Most lenses are shipped with a dedicated hood. Its purpose is to diminish lens flare. Lens flare is caused by light rays hitting the lens elements diagonally. As a result, the shape of these elements appears in the final image. Sometimes lens flare is no so obvious; you may not see such shapes into the image, but you get a low contrast image. Because of their design, ultra wide angle lenses are prone to lens flare more than other lenses. It’s very difficult (almost impossible) to shoot into the sun with a wide angle lens and not to get lens flare. Sometimes you can use this “effect” creatively (in fact, Photoshop has a filter to add lens flare in post-processing), but most of the time you want to avoid it.
So what you can do to avoid lens flare?
1. Keep the lens hood on all the time, even in situations where no intense light is present. I see many photographers taking pictures with the lens hood reversed in storage position. I can’t believe you are so lazy to do so. It’s the best thing you can to do to decrease the contrast of your images! The only time when you want to remove the lens hood is when you are going to use your camera’s pop-up flash. Pop-up flashes are located just above the lens, so when they fire the lens hood causes a shade that is present in the final image.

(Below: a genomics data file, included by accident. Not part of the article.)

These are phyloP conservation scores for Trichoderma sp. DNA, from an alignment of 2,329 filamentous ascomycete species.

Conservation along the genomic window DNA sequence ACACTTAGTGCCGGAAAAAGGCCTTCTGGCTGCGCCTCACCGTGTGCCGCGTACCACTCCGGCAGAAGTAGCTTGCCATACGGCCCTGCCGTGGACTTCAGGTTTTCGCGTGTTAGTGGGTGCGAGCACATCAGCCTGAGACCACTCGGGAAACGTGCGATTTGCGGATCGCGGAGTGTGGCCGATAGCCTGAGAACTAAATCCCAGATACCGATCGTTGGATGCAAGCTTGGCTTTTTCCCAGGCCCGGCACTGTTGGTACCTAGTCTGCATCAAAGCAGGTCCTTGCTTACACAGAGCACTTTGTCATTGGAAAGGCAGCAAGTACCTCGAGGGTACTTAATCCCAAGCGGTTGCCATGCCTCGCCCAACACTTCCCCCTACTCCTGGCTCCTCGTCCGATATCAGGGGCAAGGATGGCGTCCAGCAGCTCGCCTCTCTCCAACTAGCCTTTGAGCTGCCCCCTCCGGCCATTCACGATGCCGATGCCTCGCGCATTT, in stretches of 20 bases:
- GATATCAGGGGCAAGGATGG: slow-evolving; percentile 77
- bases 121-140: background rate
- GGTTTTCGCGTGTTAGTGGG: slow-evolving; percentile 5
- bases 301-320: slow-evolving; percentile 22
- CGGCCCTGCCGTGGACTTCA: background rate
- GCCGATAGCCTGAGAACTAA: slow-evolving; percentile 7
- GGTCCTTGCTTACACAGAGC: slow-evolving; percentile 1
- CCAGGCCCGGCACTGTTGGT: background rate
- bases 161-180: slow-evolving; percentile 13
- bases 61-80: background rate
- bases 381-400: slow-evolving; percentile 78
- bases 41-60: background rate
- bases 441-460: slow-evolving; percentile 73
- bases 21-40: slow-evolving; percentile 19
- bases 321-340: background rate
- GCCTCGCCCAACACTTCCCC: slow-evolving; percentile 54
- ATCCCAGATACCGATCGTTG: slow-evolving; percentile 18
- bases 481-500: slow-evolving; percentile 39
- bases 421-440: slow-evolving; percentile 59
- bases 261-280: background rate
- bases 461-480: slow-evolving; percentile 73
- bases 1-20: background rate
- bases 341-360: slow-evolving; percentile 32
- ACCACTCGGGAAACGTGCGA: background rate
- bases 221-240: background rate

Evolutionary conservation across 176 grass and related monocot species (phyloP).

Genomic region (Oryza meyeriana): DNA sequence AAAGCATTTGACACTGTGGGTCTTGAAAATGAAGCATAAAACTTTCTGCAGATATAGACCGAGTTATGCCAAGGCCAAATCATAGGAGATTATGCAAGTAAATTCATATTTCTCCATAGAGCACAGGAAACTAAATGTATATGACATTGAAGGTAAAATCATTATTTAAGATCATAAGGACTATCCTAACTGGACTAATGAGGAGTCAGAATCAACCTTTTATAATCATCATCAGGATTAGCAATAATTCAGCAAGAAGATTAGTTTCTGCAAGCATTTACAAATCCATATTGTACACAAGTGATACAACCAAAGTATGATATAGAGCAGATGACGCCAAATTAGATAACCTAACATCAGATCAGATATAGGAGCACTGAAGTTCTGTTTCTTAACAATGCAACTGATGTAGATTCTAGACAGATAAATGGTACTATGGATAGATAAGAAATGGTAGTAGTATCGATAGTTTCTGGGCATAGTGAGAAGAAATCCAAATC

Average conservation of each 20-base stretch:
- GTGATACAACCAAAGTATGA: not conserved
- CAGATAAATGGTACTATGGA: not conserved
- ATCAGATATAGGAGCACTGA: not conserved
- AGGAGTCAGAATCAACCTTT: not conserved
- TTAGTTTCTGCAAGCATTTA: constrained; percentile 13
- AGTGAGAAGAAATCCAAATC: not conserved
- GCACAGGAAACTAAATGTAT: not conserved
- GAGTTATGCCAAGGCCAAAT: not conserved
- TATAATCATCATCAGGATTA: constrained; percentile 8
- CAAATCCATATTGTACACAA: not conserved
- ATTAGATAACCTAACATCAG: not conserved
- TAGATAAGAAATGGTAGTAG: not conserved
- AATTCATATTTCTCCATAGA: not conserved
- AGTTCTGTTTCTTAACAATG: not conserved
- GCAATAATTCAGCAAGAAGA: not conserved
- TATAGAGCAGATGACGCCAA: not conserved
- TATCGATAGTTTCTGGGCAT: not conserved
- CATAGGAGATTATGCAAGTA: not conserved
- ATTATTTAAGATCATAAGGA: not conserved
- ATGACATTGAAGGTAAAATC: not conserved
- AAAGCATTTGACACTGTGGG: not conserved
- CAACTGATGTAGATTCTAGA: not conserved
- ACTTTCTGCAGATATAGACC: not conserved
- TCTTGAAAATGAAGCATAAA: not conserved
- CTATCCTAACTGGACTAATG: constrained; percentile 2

2. If lens hood is not enough you can further up use your hands, cap or whatever you have available to block light rays from reaching the lens diagonally.
3. Avoid shooting directly into the sun/ light source or at near angles, especially if you are using a wide angle lens.